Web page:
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1996 Peace Work: Chugging Along  


In October of 1996, Canada had set up an international meeting of governments to discuss a landmine ban. There were no firm strings attached although there was broad agreement that the weapon caused large numbers of civilian casualties long after conflicts had ended. Even the United States sent a representative to Ottawa in 1996.


Civil society people were invited to attend and I went with UN Association branch member Diana Armour. The main event was at the old Union Train Station across from the Chateau Laurier, transformed into the Conference Centre. It was an impressive venue, several winding stairways, dark wood and marble, a closed underground passageway to the Chateau.  

Government delegates collected around a long table in the Hall surrounded by those in theatre seating. Diana and I sat up high, just behind the Egyptian delegation, looking down from the back. The closing meeting rolled on. Words, not deeds. Lloyd Axworthy took over at the microphone. Then a remarkable thing happened. He declared, without agreement from attending foreign delegates, that Canada was calling on states to return to Ottawa in a year to sign a new treaty banning anti-personnel mines. 

There was a short silence - a gasp? - and then all around, people started applauding loudly and getting to their feet. It was obvious that the support was spotty because there were large blocks of people, including those at the table, still sitting.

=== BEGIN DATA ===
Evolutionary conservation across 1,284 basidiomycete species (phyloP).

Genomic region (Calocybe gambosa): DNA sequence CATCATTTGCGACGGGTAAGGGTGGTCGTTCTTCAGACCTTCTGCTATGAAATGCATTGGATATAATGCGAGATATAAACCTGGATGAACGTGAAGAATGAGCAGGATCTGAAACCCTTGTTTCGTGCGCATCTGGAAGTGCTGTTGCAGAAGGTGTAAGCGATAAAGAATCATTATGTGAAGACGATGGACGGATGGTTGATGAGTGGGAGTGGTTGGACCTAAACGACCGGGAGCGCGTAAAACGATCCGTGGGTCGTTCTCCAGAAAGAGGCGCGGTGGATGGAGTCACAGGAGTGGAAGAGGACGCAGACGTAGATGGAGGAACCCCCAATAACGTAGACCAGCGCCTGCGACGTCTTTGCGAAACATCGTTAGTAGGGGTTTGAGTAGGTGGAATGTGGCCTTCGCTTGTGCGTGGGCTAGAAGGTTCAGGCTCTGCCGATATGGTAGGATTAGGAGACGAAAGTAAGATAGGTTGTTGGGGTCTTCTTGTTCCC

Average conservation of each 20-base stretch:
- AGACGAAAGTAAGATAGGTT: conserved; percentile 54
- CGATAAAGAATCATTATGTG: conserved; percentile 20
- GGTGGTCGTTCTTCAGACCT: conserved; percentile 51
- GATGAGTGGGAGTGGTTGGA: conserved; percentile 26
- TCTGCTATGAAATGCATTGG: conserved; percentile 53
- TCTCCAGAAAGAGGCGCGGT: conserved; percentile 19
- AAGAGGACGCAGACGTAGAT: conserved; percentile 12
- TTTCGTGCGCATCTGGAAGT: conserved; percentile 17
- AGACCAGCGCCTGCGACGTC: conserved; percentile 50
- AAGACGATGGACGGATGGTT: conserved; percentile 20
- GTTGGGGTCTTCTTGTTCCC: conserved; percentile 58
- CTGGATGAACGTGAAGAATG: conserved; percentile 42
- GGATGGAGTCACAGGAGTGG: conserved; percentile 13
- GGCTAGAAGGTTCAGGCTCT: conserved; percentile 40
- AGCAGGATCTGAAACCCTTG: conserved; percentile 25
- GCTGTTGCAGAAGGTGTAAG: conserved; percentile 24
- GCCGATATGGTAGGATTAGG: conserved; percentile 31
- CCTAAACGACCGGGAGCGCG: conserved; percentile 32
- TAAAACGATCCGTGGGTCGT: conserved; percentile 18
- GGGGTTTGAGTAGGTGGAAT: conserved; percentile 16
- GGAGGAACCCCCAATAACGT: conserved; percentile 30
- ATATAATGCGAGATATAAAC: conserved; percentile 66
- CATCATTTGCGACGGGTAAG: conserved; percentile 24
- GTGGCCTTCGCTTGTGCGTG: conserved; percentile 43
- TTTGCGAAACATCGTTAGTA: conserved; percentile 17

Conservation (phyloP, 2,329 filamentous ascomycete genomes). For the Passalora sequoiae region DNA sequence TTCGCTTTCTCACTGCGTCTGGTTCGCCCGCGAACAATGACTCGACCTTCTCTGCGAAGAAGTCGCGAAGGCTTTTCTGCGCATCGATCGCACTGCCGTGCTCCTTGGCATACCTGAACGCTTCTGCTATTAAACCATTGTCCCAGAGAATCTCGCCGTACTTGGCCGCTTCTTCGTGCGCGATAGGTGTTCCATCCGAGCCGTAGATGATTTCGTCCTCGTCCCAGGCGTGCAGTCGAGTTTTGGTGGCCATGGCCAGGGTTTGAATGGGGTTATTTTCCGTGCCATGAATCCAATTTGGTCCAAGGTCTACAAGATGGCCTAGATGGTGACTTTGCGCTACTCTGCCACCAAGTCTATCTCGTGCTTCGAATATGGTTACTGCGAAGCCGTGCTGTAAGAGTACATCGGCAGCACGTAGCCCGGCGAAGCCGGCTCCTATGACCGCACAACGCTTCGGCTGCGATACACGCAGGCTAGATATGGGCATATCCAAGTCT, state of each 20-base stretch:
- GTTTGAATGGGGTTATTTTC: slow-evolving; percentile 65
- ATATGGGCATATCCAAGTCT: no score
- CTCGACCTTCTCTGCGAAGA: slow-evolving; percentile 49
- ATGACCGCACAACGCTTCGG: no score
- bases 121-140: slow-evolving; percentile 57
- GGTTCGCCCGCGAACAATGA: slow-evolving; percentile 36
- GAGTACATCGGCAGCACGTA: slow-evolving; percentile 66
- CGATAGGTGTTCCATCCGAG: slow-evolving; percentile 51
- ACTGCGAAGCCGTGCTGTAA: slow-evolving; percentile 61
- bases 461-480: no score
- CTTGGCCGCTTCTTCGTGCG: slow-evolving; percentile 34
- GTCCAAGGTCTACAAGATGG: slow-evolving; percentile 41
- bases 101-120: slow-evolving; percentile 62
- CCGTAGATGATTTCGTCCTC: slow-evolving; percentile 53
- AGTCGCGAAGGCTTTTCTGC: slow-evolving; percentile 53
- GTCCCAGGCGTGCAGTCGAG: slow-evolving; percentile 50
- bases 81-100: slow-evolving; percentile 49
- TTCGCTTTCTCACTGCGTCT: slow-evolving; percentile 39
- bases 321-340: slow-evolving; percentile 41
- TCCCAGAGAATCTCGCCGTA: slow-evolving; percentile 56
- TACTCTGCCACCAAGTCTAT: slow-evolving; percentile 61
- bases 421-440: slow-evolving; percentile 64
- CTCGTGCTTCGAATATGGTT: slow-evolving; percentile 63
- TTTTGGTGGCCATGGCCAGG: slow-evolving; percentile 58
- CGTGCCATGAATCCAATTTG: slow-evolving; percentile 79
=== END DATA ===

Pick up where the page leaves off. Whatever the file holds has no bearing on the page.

I looked at Diana. “Did you hear what I heard?” We stood and cheered but we were as surprised as most everyone. We learned later that key members of the International Campaign to Ban Landmines had been told privately by the Canadian delegation that the Foreign Minister was going for a new treaty. So get ready for it! (The Egyptians weren’t ready either; they weren’t standing, and still haven’t signed the treaty.) 

It would turn out that the landmine effort by Canada was one of several progressive initiatives of that era - “human security”, the International Criminal Court, a child soldiers protocol, the responsibility to protect doctrine to prevent genocide and major war crimes. Later would follow the cluster munitions convention that came out of the Ottawa Treaty critique of weapons triggered by civilians. Axworthy also made a gallant effort to pressure NATO members to drop the nuclear weapons component of the alliance's strategic concept. For that, Canada became known as the “nuclear nag”. For all of this effort, you need pesky civil society activists to keep pushing, but you also need a friendly government and a leader within ready to take risks. Much of the dramatic shift in foreign policy was possible because of the end of the Cold War, but practically speaking, it started in a train station in Ottawa. 

A colleague was visiting from out of Canada a few years ago, and I pointed out the building where the Ottawa Treaty started. He was thrilled, and insisted I take a picture of him with the façade in behind. He wanted to share a piece of our history too. 


By: Robin Collins, Chair of the Group of 78's Working Group on Nuclear Disarmament and Arms Control, is Secretary of the Board for the World Federalist Movement – Canada, and is a former Chair of Mines Action Canada (1998-2002). 

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